Bengard Ranch Inc. Salinas is shipping Iceberg lettuce, romaine, romaine hearts, broccoli, cauliflower, green leaf and red leaf. Additionally, the company is shipping celery from Oxnard that will switch to Salinas in June.
Lucky Strike Farms of Burlingame, CA notes while shipments are rolling along, distribution avenues are going to change drastically until restaurants open again. Although restaurants in California were closed because of the outbreak, more than half were open for takeout orders. The company handles a full line of vegetables, citrus, some melons and fruit.
California Giant Berry Farms of Watsonville, CA reports Salinas berries are showing good quality. It’s blackberry loadings got underway in May and continue. Raspberries started in mid May and blackberries should be ready for harvest by the middle of June.
Grower-shippers in California’s Kern County say they started on-time start with this season’s vegetable shipments, in spite of heavy rainfall.
Danny Andrews Farms of Bakersfield, CA reports minor delays due to rain on the start of lettuce and cabbage, but harvest of those items began April 13.
Andrews started vegetable shipments with iceberg lettuce, green and red cabbage. The company will have carrots in June and melons in July.
It remains to be seen whether the rains will adverse affect quality and yields of melons.
Johnston Farms of Edison, CA wrapped up citrus shipments in mid-April and started its potato season nearly a week ago, with peppers expected by June 1.
Kirschenman Enterprises Inc. of Edison, CA started its potato season with shipments from the Coachella Valley, and now is focusing on its Bakersfield crop which includes white, red and yellow spuds.
The company expects to launch its table grape season in Kern County at the end of June. Kirshenman reports the grape industry expects to have 10 percent less volume this year, not because of COVID-19, but due to overproduction, declining markets, and some grape varieties being pulled in favor of new varieties.
TD Produce Sales of Bakersfield started shipping white potatoes in late April and red and yellow potatoes in early May.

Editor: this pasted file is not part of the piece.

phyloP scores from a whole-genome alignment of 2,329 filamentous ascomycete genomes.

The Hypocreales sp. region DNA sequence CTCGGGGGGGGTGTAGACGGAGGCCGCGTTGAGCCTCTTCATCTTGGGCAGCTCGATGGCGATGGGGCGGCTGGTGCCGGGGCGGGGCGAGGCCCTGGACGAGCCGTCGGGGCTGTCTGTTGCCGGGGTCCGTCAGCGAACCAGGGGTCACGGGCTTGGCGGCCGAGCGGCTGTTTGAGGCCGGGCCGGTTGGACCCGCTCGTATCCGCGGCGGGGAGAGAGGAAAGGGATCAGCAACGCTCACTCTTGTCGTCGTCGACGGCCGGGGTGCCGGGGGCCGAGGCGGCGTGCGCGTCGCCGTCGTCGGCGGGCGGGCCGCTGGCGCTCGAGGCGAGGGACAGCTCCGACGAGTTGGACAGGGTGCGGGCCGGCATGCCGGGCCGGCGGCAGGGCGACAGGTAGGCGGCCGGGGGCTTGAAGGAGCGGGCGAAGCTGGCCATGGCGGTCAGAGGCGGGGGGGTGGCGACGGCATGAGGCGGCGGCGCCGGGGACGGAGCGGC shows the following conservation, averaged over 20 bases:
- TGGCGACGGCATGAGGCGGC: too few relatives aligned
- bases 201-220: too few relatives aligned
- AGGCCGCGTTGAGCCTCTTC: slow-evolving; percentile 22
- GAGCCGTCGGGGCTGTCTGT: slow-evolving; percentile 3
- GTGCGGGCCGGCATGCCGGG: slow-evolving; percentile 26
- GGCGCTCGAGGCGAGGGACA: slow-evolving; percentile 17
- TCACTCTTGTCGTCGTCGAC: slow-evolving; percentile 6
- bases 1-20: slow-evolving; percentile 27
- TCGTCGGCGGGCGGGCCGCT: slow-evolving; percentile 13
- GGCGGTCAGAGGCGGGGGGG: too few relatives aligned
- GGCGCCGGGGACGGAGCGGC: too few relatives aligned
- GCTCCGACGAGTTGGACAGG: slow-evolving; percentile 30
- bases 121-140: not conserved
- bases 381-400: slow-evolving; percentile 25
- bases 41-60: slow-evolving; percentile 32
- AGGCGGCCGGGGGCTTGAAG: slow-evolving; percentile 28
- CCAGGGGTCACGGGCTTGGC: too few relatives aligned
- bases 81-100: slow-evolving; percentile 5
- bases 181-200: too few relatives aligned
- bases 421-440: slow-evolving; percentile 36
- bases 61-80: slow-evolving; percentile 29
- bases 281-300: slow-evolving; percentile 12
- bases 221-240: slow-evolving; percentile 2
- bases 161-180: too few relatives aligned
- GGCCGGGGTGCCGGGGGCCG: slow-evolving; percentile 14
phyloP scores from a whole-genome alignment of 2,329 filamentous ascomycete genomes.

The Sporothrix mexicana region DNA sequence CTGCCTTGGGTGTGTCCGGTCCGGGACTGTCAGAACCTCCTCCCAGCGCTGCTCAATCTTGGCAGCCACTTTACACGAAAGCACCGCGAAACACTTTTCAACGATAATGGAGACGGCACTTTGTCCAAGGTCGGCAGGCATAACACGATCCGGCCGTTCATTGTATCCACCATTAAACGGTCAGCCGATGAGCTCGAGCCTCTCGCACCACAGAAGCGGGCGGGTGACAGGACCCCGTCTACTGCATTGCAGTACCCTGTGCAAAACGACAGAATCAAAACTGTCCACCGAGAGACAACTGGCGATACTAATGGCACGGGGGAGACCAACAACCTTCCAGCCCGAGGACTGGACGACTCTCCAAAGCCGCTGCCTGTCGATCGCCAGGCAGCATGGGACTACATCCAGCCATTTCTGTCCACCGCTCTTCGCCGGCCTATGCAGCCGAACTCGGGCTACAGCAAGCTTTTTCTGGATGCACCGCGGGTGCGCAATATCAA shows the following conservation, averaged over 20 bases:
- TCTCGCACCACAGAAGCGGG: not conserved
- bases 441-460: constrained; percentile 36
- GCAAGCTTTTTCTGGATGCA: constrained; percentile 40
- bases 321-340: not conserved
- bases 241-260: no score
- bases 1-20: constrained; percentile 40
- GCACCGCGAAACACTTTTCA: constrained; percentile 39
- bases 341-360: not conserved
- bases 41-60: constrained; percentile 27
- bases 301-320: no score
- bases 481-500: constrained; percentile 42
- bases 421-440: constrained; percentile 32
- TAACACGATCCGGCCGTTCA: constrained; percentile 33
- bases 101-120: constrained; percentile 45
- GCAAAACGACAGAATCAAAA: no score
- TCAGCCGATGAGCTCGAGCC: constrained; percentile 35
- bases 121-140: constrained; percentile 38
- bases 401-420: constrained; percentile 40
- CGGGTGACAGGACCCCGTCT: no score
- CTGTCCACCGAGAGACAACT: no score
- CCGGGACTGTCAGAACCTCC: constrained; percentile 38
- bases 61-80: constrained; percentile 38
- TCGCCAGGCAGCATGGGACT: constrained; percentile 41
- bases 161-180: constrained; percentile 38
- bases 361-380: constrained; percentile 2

(PEACH COUNTY, GEORGIA) – Georgia Peach growers are anxiously awaiting first harvest of what is shaping up to be the best crop in years. Harvest is expected to begin around the 15th of May and continue through the 15th of August.
Genuine Georgia expects to pack nearly 3 million boxes of Georgia Peaches during the summer months. Offering convenient Grab-and-Go 2-pound bags as well as fresh peaches sold loose by the pound or the each.
With the current situation surrounding COVID-19, many retailers are expecting a huge lift in southern peach sales this summer.
“Many are touting fresh peaches as the feel-good fruit of the summer. With these uncertain times, we’re glad to be able to support our peach partners throughout the summer season. Everyone needs a taste of familiar comfort these days and we’re ready to bring back some normalcy to consumers nationwide with the juicy, healthy and unmatched flavor of a Georgia peach,” says Will McGehee, partner with Genuine Georgia.
“Retailers have the opportunity to merchandise peaches according to their shopper’s preference,” said Duke Lane III.
2020 Genuine Georgia partners can look forward to customized marketing support programs featuring everything from digital ad programs, social media support campaigns, a dietitian toolkit and customer specific merchandisers highlighting sweet Georgia Peaches.
Sweet Georgia peaches are a nutritional powerhouse of health. A medium peach packs more than 20 different macro and micronutrients, including fiber, vitamins A, C, E, potassium and zinc. They are also naturally free of fat, sodium, cholesterol, gluten and trans fats. The orange-yellow hue of peaches is a cue that they’re an excellent source of beta-carotene, an important antioxidant that’s converted to vitamin A. In fact, a medium peach (1 cup slices) has about 500 IU of vitamin, equal to about 10% of the Daily Value for this nutrient. Vitamin A is an essential nutrient for optimal growth, bone health and vision.
For more information about the Genuine Georgia Group or to partner for the 2020 season, go to www.genuinega.com or call 478.822.9210.
The company’s Lamont, Calif., facility started shipping the red and gold potatoes in late April, followed by the organic fingerlings in May and russets in early June, according to a news release.
The company is harvesting reds and golds in Coachella Valley and will move to Kern County in late May.
“There is solid demand for new crop potatoes due to an uptick in consumption this spring,” Bob Borda, vice president of organic sales at Grimmway Farms, said in the release. “We’ve seen great growing conditions with mild weather in the desert and harvest volumes look optimal, so we’re looking forward to opening the season strong with plenty of supply and a good quality crop.”